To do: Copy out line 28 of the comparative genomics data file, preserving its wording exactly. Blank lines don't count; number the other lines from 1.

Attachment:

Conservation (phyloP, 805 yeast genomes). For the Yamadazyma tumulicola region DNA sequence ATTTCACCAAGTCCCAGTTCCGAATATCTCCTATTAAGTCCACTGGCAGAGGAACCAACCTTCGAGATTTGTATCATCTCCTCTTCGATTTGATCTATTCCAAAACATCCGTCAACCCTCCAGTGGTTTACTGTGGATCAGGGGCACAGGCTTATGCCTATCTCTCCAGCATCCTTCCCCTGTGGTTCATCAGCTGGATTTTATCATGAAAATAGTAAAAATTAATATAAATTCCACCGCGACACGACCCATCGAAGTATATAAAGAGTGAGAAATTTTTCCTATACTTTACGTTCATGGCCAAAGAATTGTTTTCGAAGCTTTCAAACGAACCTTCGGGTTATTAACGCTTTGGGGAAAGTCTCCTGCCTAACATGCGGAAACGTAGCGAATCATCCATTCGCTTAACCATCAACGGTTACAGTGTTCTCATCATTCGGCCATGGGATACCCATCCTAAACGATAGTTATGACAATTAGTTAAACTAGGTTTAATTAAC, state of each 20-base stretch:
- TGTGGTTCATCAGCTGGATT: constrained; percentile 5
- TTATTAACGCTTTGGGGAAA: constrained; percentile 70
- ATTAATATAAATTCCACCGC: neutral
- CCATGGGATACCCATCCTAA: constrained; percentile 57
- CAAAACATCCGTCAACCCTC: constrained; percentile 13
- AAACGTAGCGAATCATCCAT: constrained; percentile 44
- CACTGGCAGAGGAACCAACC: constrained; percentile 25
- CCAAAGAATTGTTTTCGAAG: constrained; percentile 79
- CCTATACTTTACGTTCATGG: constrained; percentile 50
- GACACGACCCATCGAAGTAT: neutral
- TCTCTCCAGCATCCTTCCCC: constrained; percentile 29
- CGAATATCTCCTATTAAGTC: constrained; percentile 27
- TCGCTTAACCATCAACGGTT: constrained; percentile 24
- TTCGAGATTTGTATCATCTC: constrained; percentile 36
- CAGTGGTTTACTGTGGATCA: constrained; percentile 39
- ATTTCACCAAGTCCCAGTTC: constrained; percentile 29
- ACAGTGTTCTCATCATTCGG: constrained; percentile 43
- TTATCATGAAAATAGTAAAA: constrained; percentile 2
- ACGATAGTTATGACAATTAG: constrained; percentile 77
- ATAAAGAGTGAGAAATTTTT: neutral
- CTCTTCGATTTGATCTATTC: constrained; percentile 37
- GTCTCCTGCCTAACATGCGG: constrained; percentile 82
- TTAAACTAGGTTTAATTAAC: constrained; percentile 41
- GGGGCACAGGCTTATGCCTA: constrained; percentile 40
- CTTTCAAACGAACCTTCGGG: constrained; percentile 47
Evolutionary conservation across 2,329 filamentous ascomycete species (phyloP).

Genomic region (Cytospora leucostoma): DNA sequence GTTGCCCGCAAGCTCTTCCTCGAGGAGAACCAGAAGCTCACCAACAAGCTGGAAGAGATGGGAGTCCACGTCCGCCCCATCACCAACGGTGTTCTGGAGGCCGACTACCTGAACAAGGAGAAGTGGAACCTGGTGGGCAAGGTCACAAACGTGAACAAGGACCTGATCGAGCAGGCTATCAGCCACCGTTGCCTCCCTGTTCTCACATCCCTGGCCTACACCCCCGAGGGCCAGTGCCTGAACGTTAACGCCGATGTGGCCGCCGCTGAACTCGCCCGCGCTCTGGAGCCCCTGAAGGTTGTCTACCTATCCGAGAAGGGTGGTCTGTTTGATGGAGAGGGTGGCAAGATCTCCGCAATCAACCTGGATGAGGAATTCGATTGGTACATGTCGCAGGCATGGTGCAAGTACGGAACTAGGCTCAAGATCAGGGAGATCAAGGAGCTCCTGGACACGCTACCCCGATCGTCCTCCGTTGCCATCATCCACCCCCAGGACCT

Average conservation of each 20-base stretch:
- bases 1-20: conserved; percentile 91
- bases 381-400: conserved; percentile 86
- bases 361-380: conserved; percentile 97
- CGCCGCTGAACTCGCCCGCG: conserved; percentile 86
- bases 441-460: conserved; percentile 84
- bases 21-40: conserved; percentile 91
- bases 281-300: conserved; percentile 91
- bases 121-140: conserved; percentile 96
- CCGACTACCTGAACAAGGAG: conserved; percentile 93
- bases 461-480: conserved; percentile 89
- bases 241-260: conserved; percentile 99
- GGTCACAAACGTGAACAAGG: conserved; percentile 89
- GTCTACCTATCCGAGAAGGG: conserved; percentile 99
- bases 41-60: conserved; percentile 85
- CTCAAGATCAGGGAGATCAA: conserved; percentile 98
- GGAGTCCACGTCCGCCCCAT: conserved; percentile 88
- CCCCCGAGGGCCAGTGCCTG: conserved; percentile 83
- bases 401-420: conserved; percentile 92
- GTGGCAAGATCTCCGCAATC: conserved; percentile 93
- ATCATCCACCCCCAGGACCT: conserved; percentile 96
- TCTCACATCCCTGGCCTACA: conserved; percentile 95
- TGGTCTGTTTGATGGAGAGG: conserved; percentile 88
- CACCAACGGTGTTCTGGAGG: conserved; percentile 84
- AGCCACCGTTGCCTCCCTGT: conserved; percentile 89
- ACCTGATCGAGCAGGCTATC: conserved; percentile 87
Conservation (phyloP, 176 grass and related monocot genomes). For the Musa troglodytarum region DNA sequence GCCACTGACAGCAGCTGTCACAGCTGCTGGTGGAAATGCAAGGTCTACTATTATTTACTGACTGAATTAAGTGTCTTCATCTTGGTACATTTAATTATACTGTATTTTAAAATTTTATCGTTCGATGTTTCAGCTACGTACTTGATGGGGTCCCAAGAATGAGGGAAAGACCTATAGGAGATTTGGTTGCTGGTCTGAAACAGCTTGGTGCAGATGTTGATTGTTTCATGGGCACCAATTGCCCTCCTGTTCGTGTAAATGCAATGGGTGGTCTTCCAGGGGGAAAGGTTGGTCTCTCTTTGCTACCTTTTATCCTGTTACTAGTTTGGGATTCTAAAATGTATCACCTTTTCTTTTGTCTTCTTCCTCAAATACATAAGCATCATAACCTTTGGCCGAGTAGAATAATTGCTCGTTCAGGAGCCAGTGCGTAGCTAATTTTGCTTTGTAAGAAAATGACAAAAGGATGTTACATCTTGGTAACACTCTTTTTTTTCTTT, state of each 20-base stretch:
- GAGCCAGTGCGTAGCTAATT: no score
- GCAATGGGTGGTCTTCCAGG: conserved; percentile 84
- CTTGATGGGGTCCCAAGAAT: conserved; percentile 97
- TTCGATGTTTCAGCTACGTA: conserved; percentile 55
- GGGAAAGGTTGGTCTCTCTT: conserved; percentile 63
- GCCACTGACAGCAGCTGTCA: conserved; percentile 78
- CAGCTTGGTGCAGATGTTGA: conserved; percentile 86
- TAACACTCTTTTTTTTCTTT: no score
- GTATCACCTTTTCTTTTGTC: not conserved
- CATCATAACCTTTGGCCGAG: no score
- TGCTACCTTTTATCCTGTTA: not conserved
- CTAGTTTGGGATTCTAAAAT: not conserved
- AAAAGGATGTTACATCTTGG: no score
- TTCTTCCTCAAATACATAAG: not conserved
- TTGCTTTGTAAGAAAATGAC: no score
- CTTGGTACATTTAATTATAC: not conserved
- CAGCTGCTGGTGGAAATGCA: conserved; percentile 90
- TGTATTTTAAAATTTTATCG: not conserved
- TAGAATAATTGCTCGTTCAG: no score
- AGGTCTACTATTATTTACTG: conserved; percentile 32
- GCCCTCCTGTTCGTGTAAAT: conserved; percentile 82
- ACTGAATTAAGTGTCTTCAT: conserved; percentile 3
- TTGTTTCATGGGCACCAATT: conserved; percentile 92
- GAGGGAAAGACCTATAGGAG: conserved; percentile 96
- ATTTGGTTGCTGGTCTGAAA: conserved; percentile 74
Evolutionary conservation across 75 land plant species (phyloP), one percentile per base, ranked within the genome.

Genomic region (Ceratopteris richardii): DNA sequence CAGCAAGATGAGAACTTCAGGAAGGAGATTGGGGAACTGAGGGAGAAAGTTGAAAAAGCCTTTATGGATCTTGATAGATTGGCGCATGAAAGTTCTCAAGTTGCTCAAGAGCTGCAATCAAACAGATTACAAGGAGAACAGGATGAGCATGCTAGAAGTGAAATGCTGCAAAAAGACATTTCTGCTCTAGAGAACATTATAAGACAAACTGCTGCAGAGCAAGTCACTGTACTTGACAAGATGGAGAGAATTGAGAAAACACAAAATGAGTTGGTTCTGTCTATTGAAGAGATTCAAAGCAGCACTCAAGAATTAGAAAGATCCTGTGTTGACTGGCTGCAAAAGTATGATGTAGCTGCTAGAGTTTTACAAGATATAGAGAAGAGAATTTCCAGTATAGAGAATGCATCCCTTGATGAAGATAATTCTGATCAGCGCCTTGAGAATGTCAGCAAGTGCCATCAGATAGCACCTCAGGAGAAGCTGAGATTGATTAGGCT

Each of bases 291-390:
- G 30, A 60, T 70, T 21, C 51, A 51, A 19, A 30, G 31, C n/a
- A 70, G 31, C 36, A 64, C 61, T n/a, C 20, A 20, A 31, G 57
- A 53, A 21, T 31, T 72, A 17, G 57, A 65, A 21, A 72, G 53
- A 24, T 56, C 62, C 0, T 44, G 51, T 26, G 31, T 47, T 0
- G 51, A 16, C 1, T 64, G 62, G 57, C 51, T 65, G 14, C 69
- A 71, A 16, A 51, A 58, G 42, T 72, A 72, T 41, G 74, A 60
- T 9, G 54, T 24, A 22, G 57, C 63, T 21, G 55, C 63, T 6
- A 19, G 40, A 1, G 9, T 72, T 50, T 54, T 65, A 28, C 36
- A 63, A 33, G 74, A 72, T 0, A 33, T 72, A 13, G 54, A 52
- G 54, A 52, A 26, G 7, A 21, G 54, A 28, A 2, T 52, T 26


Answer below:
Genomic region (Cytospora leucostoma): DNA sequence GTTGCCCGCAAGCTCTTCCTCGAGGAGAACCAGAAGCTCACCAACAAGCTGGAAGAGATGGGAGTCCACGTCCGCCCCATCACCAACGGTGTTCTGGAGGCCGACTACCTGAACAAGGAGAAGTGGAACCTGGTGGGCAAGGTCACAAACGTGAACAAGGACCTGATCGAGCAGGCTATCAGCCACCGTTGCCTCCCTGTTCTCACATCCCTGGCCTACACCCCCGAGGGCCAGTGCCTGAACGTTAACGCCGATGTGGCCGCCGCTGAACTCGCCCGCGCTCTGGAGCCCCTGAAGGTTGTCTACCTATCCGAGAAGGGTGGTCTGTTTGATGGAGAGGGTGGCAAGATCTCCGCAATCAACCTGGATGAGGAATTCGATTGGTACATGTCGCAGGCATGGTGCAAGTACGGAACTAGGCTCAAGATCAGGGAGATCAAGGAGCTCCTGGACACGCTACCCCGATCGTCCTCCGTTGCCATCATCCACCCCCAGGACCT